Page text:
Decades of Employer-Sponsored Coverage

Since World War II, employer-sponsored group coverage has been the holy grail for individuals seeking health insurance coverage for themselves, their spouse, and any dependents. Typically, group plans in this country have been rich in benefits and available under guaranteed issue – an applicant (the employee, his/her spouse, and/or their children) would not be declined for preexisting health reasons. As a way of attracting top talent to their ranks, employers subsidized employees’ coverage by paying most if not all of the premium. As a country, we’ve grown accustomed to this setup for decades.

Are ACA Individual Plans Now Equal to Employer-Sponsored Coverage?

With passage of the Affordable Care Act (ACA) in March 2010, broad benefits that once seemed reserved for full-time employees of thriving companies are now going to be available to individuals and their families through the healthcare marketplaces established by the ACA legislation. Plans made available as of January 1, 2014 under ACA will be available as guaranteed issue with no preexisting condition waiting period.  This is true even if applicants currently do not have insurance, if they have a serious medical condition, or even if they are an expectant parent.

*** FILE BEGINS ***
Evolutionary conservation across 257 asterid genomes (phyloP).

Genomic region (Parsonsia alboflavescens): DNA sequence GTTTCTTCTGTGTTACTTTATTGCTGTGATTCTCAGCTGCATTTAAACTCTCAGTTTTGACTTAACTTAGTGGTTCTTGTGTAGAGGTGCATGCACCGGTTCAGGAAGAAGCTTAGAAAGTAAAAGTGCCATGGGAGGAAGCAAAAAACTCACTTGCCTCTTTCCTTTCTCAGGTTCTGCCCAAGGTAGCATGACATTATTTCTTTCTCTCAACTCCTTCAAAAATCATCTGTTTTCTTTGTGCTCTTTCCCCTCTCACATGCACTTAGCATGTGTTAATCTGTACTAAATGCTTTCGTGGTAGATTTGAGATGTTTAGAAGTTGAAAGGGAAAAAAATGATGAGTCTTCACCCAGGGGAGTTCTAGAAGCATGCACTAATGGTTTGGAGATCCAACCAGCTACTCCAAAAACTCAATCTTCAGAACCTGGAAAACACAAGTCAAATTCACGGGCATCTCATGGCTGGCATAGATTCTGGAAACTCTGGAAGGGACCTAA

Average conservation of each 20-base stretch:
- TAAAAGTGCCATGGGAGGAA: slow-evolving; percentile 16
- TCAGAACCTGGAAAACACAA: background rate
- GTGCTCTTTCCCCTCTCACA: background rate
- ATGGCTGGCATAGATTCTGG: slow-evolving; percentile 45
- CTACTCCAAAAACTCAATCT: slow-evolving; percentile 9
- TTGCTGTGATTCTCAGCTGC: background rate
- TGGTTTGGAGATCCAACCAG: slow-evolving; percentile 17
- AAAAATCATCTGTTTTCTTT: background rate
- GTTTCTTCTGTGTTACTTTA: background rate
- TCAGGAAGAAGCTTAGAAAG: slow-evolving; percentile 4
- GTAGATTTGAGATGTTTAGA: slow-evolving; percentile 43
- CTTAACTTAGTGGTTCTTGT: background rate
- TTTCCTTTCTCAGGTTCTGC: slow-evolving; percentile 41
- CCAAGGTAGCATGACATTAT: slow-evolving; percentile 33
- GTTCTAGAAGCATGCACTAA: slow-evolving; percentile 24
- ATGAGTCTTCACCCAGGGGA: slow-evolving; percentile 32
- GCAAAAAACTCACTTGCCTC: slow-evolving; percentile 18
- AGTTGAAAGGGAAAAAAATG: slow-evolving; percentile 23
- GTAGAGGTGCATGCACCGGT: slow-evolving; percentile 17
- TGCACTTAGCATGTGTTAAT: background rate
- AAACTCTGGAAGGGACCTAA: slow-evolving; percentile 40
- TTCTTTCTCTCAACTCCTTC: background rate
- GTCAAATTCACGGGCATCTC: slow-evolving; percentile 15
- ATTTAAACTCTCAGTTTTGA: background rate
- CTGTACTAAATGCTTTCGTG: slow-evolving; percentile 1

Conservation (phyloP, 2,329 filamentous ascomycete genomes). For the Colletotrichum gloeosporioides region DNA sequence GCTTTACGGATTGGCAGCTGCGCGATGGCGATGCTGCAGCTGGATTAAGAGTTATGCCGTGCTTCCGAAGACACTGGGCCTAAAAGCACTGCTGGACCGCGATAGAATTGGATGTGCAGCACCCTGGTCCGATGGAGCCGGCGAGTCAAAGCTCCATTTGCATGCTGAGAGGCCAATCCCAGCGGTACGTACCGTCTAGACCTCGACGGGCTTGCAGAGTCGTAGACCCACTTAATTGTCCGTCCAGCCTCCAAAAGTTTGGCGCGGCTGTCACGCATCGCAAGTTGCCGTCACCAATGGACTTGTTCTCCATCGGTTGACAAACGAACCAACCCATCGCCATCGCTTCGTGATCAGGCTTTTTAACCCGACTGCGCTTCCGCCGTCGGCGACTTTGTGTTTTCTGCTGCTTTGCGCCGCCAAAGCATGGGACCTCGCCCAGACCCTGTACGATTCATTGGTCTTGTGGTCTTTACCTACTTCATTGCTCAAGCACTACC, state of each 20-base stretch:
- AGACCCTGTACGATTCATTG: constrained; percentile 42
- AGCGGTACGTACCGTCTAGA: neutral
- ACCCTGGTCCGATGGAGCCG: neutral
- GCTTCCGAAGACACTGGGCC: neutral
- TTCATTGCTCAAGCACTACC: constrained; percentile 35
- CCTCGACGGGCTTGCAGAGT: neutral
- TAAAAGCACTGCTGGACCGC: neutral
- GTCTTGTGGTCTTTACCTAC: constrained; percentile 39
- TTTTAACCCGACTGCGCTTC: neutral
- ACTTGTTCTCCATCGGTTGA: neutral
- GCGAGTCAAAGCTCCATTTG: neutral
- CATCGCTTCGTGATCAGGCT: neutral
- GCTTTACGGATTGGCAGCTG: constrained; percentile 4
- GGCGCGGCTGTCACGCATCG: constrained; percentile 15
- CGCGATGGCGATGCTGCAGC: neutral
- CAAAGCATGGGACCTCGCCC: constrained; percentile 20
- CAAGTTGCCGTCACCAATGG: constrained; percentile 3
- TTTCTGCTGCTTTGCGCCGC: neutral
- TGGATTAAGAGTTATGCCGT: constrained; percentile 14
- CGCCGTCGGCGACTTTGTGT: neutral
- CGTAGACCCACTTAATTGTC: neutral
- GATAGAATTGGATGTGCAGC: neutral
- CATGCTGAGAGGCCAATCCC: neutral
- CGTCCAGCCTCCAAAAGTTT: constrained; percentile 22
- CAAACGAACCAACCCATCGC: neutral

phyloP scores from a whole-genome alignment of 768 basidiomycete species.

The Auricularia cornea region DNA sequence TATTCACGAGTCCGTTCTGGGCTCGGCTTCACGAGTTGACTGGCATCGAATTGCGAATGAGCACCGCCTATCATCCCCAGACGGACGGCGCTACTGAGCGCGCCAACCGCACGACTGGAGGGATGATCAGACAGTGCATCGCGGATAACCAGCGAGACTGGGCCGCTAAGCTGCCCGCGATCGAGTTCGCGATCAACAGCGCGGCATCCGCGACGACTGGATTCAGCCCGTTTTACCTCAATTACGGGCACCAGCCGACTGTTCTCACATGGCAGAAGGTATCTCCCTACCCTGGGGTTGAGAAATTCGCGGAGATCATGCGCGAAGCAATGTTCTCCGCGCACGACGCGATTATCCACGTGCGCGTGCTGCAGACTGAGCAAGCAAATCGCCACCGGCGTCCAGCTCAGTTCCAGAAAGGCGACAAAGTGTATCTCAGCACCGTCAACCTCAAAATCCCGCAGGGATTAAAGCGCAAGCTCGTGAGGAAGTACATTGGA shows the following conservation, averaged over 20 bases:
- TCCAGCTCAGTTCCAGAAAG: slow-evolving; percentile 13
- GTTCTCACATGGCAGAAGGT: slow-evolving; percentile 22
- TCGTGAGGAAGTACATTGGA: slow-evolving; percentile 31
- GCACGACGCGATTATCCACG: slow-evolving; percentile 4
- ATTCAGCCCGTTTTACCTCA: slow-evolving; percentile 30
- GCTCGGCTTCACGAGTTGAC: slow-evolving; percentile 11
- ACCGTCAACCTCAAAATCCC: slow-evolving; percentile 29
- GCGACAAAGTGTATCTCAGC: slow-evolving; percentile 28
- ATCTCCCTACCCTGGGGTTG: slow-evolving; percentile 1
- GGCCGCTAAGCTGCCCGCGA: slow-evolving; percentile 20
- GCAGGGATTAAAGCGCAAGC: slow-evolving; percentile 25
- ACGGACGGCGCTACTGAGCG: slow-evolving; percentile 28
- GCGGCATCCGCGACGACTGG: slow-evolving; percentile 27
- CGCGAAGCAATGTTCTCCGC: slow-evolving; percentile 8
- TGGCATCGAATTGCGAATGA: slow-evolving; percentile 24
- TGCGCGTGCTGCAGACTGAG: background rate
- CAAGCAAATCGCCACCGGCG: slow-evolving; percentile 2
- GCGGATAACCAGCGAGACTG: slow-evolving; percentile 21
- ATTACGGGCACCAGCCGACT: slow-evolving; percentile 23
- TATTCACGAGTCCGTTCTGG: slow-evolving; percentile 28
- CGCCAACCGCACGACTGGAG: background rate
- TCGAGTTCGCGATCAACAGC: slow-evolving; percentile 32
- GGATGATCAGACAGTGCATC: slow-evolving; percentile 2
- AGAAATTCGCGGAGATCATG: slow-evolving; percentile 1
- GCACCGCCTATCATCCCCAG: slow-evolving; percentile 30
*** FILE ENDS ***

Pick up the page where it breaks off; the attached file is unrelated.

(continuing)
The first big change for Texas consumers will be the availability of comprehensive maternity benefits. Additionally, benefits related to the treatment of substance abuse and mental health conditions will also now be covered. Lastly, individual plans will offer comprehensive preventative care benefits to be paid by the carrier at 100% with no deductible applied.

Texas Consumers Can Qualify For Premium Subsidies

So, should you stay on your employer-provided plan, or should you pursue an individual plan option? 

It comes down to the new subsidy program created under ACA. 

Depending on an individual or family’s household income, a large amount of the monthly premium of an individual plan from the marketplaces will be paid by the federal government through an advanced tax credit. Subsidies to lower monthly premium cost will be available for individuals and families with incomes ranging from 100% to 400% of the federal poverty level (FPL).

Household SizeFPL150%200%250%300%400%
1$12,760 $19,140 $25,520 $31,900 $38,280$51,040
2$17,240 $25,860 $34,480 $43,100 $51,720$68,960
3$21,720 $32,580 $43,440 $54,300 $65,160$86,880
4$26,200 $39,300 $52,400 $65,500 $78,600$104,800
5$30,680 $46,020 $61,360 $76,700 $92,040$122,720
6$35,160 $52,740 $70,320 $87,900 $105,480$140,640
7$39,640 $59,460 $79,280 $99,100 $118,920$158,560
8$44,120 $66,180 $88,240 $110,300 $132,360$176,480

But Wait – Your Spouse May Not Qualify for the Subsidy

Since the subsidy acts in the same manner as the amount paid by the employer under group coverage, the plan from the federally sponsored marketplaces become cost competitive with group coverage. However, the subsidy is only available if the employee has to pay more than 9.5% of the household income for their coverage as offered by the employer, or if the employer elects not to offer any group coverage.